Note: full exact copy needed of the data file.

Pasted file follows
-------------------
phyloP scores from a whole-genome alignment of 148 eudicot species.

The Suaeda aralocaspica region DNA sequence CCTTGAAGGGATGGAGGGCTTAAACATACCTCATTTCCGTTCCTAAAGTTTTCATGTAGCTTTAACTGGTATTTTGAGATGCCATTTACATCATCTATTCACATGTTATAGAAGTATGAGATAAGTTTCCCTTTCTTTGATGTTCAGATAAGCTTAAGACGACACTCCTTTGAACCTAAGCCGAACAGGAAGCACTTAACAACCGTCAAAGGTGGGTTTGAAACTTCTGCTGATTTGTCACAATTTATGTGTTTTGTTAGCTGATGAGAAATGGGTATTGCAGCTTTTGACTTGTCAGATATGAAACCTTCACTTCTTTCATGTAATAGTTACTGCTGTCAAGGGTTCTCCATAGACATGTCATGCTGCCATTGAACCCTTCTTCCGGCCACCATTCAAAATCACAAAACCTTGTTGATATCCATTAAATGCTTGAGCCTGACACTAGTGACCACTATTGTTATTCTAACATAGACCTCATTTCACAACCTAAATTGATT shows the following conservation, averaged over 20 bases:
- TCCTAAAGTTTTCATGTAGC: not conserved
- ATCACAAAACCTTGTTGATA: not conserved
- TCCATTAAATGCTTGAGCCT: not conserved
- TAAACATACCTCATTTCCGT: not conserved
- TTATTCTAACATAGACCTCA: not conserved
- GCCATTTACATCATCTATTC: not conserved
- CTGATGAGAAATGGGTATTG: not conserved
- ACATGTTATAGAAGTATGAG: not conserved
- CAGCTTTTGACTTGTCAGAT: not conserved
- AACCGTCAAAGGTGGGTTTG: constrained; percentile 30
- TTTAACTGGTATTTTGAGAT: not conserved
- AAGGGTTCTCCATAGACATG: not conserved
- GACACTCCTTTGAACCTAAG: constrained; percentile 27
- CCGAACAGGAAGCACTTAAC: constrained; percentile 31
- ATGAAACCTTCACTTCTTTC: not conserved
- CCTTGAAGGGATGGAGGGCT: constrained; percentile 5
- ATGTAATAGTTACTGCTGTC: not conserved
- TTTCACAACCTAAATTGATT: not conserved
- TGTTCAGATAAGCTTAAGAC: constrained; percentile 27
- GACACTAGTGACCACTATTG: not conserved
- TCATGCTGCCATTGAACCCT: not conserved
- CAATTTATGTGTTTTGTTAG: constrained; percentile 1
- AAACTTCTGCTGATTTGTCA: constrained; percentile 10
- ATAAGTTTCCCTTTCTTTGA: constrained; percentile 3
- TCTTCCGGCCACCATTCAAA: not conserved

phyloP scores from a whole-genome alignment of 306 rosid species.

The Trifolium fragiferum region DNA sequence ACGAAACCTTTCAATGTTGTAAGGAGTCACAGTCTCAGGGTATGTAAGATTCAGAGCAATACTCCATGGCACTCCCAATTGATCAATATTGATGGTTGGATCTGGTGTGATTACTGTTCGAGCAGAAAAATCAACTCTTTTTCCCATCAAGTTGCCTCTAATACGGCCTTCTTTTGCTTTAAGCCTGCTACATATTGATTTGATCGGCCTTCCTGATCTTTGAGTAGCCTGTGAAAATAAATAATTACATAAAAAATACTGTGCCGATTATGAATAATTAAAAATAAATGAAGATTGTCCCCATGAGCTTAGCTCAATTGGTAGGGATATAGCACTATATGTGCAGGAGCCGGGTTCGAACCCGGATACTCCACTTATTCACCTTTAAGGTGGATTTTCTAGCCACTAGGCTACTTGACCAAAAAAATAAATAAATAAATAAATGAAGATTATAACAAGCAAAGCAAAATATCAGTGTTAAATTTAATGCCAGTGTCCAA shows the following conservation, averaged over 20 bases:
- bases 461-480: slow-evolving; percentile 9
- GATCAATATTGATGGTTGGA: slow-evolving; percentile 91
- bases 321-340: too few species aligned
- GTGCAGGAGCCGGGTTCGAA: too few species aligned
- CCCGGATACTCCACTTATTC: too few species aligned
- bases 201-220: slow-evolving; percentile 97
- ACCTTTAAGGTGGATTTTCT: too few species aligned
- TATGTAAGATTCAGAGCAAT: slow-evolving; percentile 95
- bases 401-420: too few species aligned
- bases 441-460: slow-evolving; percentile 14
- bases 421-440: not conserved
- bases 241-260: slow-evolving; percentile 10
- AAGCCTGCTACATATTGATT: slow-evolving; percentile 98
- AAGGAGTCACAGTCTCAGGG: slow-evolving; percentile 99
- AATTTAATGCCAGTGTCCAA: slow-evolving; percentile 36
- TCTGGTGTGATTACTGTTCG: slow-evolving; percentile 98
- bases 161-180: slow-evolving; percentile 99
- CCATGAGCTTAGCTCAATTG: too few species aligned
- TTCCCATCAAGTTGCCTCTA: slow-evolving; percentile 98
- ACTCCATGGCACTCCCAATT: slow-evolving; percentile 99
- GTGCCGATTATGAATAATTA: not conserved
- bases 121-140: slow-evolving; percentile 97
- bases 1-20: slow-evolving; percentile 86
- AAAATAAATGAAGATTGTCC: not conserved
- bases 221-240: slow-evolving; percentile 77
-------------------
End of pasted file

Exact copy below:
phyloP scores from a whole-genome alignment of 148 eudicot species.

The Suaeda aralocaspica region DNA sequence CCTTGAAGGGATGGAGGGCTTAAACATACCTCATTTCCGTTCCTAAAGTTTTCATGTAGCTTTAACTGGTATTTTGAGATGCCATTTACATCATCTATTCACATGTTATAGAAGTATGAGATAAGTTTCCCTTTCTTTGATGTTCAGATAAGCTTAAGACGACACTCCTTTGAACCTAAGCCGAACAGGAAGCACTTAACAACCGTCAAAGGTGGGTTTGAAACTTCTGCTGATTTGTCACAATTTATGTGTTTTGTTAGCTGATGAGAAATGGGTATTGCAGCTTTTGACTTGTCAGATATGAAACCTTCACTTCTTTCATGTAATAGTTACTGCTGTCAAGGGTTCTCCATAGACATGTCATGCTGCCATTGAACCCTTCTTCCGGCCACCATTCAAAATCACAAAACCTTGTTGATATCCATTAAATGCTTGAGCCTGACACTAGTGACCACTATTGTTATTCTAACATAGACCTCATTTCACAACCTAAATTGATT shows the following conservation, averaged over 20 bases:
- TCCTAAAGTTTTCATGTAGC: not conserved
- ATCACAAAACCTTGTTGATA: not conserved
- TCCATTAAATGCTTGAGCCT: not conserved
- TAAACATACCTCATTTCCGT: not conserved
- TTATTCTAACATAGACCTCA: not conserved
- GCCATTTACATCATCTATTC: not conserved
- CTGATGAGAAATGGGTATTG: not conserved
- ACATGTTATAGAAGTATGAG: not conserved
- CAGCTTTTGACTTGTCAGAT: not conserved
- AACCGTCAAAGGTGGGTTTG: constrained; percentile 30
- TTTAACTGGTATTTTGAGAT: not conserved
- AAGGGTTCTCCATAGACATG: not conserved
- GACACTCCTTTGAACCTAAG: constrained; percentile 27
- CCGAACAGGAAGCACTTAAC: constrained; percentile 31
- ATGAAACCTTCACTTCTTTC: not conserved
- CCTTGAAGGGATGGAGGGCT: constrained; percentile 5
- ATGTAATAGTTACTGCTGTC: not conserved
- TTTCACAACCTAAATTGATT: not conserved
- TGTTCAGATAAGCTTAAGAC: constrained; percentile 27
- GACACTAGTGACCACTATTG: not conserved
- TCATGCTGCCATTGAACCCT: not conserved
- CAATTTATGTGTTTTGTTAG: constrained; percentile 1
- AAACTTCTGCTGATTTGTCA: constrained; percentile 10
- ATAAGTTTCCCTTTCTTTGA: constrained; percentile 3
- TCTTCCGGCCACCATTCAAA: not conserved

phyloP scores from a whole-genome alignment of 306 rosid species.

The Trifolium fragiferum region DNA sequence ACGAAACCTTTCAATGTTGTAAGGAGTCACAGTCTCAGGGTATGTAAGATTCAGAGCAATACTCCATGGCACTCCCAATTGATCAATATTGATGGTTGGATCTGGTGTGATTACTGTTCGAGCAGAAAAATCAACTCTTTTTCCCATCAAGTTGCCTCTAATACGGCCTTCTTTTGCTTTAAGCCTGCTACATATTGATTTGATCGGCCTTCCTGATCTTTGAGTAGCCTGTGAAAATAAATAATTACATAAAAAATACTGTGCCGATTATGAATAATTAAAAATAAATGAAGATTGTCCCCATGAGCTTAGCTCAATTGGTAGGGATATAGCACTATATGTGCAGGAGCCGGGTTCGAACCCGGATACTCCACTTATTCACCTTTAAGGTGGATTTTCTAGCCACTAGGCTACTTGACCAAAAAAATAAATAAATAAATAAATGAAGATTATAACAAGCAAAGCAAAATATCAGTGTTAAATTTAATGCCAGTGTCCAA shows the following conservation, averaged over 20 bases:
- bases 461-480: slow-evolving; percentile 9
- GATCAATATTGATGGTTGGA: slow-evolving; percentile 91
- bases 321-340: too few species aligned
- GTGCAGGAGCCGGGTTCGAA: too few species aligned
- CCCGGATACTCCACTTATTC: too few species aligned
- bases 201-220: slow-evolving; percentile 97
- ACCTTTAAGGTGGATTTTCT: too few species aligned
- TATGTAAGATTCAGAGCAAT: slow-evolving; percentile 95
- bases 401-420: too few species aligned
- bases 441-460: slow-evolving; percentile 14
- bases 421-440: not conserved
- bases 241-260: slow-evolving; percentile 10
- AAGCCTGCTACATATTGATT: slow-evolving; percentile 98
- AAGGAGTCACAGTCTCAGGG: slow-evolving; percentile 99
- AATTTAATGCCAGTGTCCAA: slow-evolving; percentile 36
- TCTGGTGTGATTACTGTTCG: slow-evolving; percentile 98
- bases 161-180: slow-evolving; percentile 99
- CCATGAGCTTAGCTCAATTG: too few species aligned
- TTCCCATCAAGTTGCCTCTA: slow-evolving; percentile 98
- ACTCCATGGCACTCCCAATT: slow-evolving; percentile 99
- GTGCCGATTATGAATAATTA: not conserved
- bases 121-140: slow-evolving; percentile 97
- bases 1-20: slow-evolving; percentile 86
- AAAATAAATGAAGATTGTCC: not conserved
- bases 221-240: slow-evolving; percentile 77